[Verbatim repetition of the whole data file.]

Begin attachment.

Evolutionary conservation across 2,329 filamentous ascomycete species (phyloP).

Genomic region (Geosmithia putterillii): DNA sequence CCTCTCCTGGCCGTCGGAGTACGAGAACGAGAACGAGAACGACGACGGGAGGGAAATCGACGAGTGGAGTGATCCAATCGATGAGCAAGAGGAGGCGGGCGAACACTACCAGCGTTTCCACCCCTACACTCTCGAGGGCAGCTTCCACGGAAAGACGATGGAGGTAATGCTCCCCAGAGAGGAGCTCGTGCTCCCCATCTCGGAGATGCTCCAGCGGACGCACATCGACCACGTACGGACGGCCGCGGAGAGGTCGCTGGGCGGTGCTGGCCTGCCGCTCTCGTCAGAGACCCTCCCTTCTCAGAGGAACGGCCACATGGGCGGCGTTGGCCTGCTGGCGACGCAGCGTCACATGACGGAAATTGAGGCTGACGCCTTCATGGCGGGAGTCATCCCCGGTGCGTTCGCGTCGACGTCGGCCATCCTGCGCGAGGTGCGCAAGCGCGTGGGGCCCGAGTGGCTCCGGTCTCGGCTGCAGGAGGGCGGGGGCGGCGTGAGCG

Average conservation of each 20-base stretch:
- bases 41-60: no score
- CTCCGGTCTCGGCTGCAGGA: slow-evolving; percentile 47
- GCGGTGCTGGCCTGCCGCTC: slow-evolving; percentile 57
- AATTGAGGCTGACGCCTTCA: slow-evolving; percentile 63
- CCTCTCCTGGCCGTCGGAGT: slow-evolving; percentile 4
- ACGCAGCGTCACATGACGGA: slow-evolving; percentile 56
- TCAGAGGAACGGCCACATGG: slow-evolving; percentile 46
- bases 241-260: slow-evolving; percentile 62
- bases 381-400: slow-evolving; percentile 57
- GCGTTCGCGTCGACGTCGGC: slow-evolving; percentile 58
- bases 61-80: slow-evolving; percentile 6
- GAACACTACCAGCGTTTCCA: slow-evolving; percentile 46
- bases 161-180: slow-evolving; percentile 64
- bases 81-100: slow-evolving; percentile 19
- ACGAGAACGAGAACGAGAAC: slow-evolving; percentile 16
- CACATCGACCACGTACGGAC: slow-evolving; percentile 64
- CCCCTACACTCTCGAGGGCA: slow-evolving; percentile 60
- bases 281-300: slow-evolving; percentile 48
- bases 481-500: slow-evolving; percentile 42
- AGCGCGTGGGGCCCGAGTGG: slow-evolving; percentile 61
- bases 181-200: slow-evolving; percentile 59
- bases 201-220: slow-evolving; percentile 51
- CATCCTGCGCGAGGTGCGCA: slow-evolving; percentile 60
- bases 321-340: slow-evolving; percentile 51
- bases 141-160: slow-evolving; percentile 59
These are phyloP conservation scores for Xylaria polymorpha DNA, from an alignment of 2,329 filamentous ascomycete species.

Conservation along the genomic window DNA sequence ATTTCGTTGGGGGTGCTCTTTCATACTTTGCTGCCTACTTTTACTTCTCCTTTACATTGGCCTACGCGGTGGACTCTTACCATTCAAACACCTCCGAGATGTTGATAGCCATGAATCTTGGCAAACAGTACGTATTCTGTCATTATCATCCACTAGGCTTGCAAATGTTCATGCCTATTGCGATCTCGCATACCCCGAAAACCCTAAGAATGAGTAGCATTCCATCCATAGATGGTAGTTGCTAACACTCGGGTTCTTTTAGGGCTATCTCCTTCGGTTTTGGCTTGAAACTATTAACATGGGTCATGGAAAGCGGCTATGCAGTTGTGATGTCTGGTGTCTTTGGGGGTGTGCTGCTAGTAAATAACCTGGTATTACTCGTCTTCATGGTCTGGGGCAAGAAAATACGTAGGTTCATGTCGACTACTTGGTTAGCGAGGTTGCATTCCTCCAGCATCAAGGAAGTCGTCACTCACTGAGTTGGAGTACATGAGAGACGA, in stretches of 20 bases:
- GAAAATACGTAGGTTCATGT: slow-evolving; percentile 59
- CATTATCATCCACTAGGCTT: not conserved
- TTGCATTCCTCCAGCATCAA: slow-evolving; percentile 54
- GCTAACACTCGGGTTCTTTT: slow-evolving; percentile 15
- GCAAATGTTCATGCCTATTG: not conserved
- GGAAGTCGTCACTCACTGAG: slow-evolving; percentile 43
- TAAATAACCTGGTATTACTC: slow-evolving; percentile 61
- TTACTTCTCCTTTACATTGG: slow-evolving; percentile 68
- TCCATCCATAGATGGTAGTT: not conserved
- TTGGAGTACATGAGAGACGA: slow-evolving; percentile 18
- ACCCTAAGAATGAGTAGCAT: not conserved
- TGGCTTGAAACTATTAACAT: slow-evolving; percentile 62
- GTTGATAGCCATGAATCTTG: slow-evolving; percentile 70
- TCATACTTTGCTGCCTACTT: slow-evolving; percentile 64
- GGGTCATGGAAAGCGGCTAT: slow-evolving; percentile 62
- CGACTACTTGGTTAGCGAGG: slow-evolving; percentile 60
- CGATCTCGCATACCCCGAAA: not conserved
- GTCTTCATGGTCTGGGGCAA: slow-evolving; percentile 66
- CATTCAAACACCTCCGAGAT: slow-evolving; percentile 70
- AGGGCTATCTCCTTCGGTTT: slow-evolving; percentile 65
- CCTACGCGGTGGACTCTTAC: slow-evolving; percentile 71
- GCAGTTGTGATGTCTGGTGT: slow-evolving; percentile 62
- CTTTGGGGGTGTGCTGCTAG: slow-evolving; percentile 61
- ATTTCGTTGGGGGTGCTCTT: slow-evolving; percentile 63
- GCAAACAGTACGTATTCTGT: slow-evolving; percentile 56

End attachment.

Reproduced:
Evolutionary conservation across 2,329 filamentous ascomycete species (phyloP).

Genomic region (Geosmithia putterillii): DNA sequence CCTCTCCTGGCCGTCGGAGTACGAGAACGAGAACGAGAACGACGACGGGAGGGAAATCGACGAGTGGAGTGATCCAATCGATGAGCAAGAGGAGGCGGGCGAACACTACCAGCGTTTCCACCCCTACACTCTCGAGGGCAGCTTCCACGGAAAGACGATGGAGGTAATGCTCCCCAGAGAGGAGCTCGTGCTCCCCATCTCGGAGATGCTCCAGCGGACGCACATCGACCACGTACGGACGGCCGCGGAGAGGTCGCTGGGCGGTGCTGGCCTGCCGCTCTCGTCAGAGACCCTCCCTTCTCAGAGGAACGGCCACATGGGCGGCGTTGGCCTGCTGGCGACGCAGCGTCACATGACGGAAATTGAGGCTGACGCCTTCATGGCGGGAGTCATCCCCGGTGCGTTCGCGTCGACGTCGGCCATCCTGCGCGAGGTGCGCAAGCGCGTGGGGCCCGAGTGGCTCCGGTCTCGGCTGCAGGAGGGCGGGGGCGGCGTGAGCG

Average conservation of each 20-base stretch:
- bases 41-60: no score
- CTCCGGTCTCGGCTGCAGGA: slow-evolving; percentile 47
- GCGGTGCTGGCCTGCCGCTC: slow-evolving; percentile 57
- AATTGAGGCTGACGCCTTCA: slow-evolving; percentile 63
- CCTCTCCTGGCCGTCGGAGT: slow-evolving; percentile 4
- ACGCAGCGTCACATGACGGA: slow-evolving; percentile 56
- TCAGAGGAACGGCCACATGG: slow-evolving; percentile 46
- bases 241-260: slow-evolving; percentile 62
- bases 381-400: slow-evolving; percentile 57
- GCGTTCGCGTCGACGTCGGC: slow-evolving; percentile 58
- bases 61-80: slow-evolving; percentile 6
- GAACACTACCAGCGTTTCCA: slow-evolving; percentile 46
- bases 161-180: slow-evolving; percentile 64
- bases 81-100: slow-evolving; percentile 19
- ACGAGAACGAGAACGAGAAC: slow-evolving; percentile 16
- CACATCGACCACGTACGGAC: slow-evolving; percentile 64
- CCCCTACACTCTCGAGGGCA: slow-evolving; percentile 60
- bases 281-300: slow-evolving; percentile 48
- bases 481-500: slow-evolving; percentile 42
- AGCGCGTGGGGCCCGAGTGG: slow-evolving; percentile 61
- bases 181-200: slow-evolving; percentile 59
- bases 201-220: slow-evolving; percentile 51
- CATCCTGCGCGAGGTGCGCA: slow-evolving; percentile 60
- bases 321-340: slow-evolving; percentile 51
- bases 141-160: slow-evolving; percentile 59
These are phyloP conservation scores for Xylaria polymorpha DNA, from an alignment of 2,329 filamentous ascomycete species.

Conservation along the genomic window DNA sequence ATTTCGTTGGGGGTGCTCTTTCATACTTTGCTGCCTACTTTTACTTCTCCTTTACATTGGCCTACGCGGTGGACTCTTACCATTCAAACACCTCCGAGATGTTGATAGCCATGAATCTTGGCAAACAGTACGTATTCTGTCATTATCATCCACTAGGCTTGCAAATGTTCATGCCTATTGCGATCTCGCATACCCCGAAAACCCTAAGAATGAGTAGCATTCCATCCATAGATGGTAGTTGCTAACACTCGGGTTCTTTTAGGGCTATCTCCTTCGGTTTTGGCTTGAAACTATTAACATGGGTCATGGAAAGCGGCTATGCAGTTGTGATGTCTGGTGTCTTTGGGGGTGTGCTGCTAGTAAATAACCTGGTATTACTCGTCTTCATGGTCTGGGGCAAGAAAATACGTAGGTTCATGTCGACTACTTGGTTAGCGAGGTTGCATTCCTCCAGCATCAAGGAAGTCGTCACTCACTGAGTTGGAGTACATGAGAGACGA, in stretches of 20 bases:
- GAAAATACGTAGGTTCATGT: slow-evolving; percentile 59
- CATTATCATCCACTAGGCTT: not conserved
- TTGCATTCCTCCAGCATCAA: slow-evolving; percentile 54
- GCTAACACTCGGGTTCTTTT: slow-evolving; percentile 15
- GCAAATGTTCATGCCTATTG: not conserved
- GGAAGTCGTCACTCACTGAG: slow-evolving; percentile 43
- TAAATAACCTGGTATTACTC: slow-evolving; percentile 61
- TTACTTCTCCTTTACATTGG: slow-evolving; percentile 68
- TCCATCCATAGATGGTAGTT: not conserved
- TTGGAGTACATGAGAGACGA: slow-evolving; percentile 18
- ACCCTAAGAATGAGTAGCAT: not conserved
- TGGCTTGAAACTATTAACAT: slow-evolving; percentile 62
- GTTGATAGCCATGAATCTTG: slow-evolving; percentile 70
- TCATACTTTGCTGCCTACTT: slow-evolving; percentile 64
- GGGTCATGGAAAGCGGCTAT: slow-evolving; percentile 62
- CGACTACTTGGTTAGCGAGG: slow-evolving; percentile 60
- CGATCTCGCATACCCCGAAA: not conserved
- GTCTTCATGGTCTGGGGCAA: slow-evolving; percentile 66
- CATTCAAACACCTCCGAGAT: slow-evolving; percentile 70
- AGGGCTATCTCCTTCGGTTT: slow-evolving; percentile 65
- CCTACGCGGTGGACTCTTAC: slow-evolving; percentile 71
- GCAGTTGTGATGTCTGGTGT: slow-evolving; percentile 62
- CTTTGGGGGTGTGCTGCTAG: slow-evolving; percentile 61
- ATTTCGTTGGGGGTGCTCTT: slow-evolving; percentile 63
- GCAAACAGTACGTATTCTGT: slow-evolving; percentile 56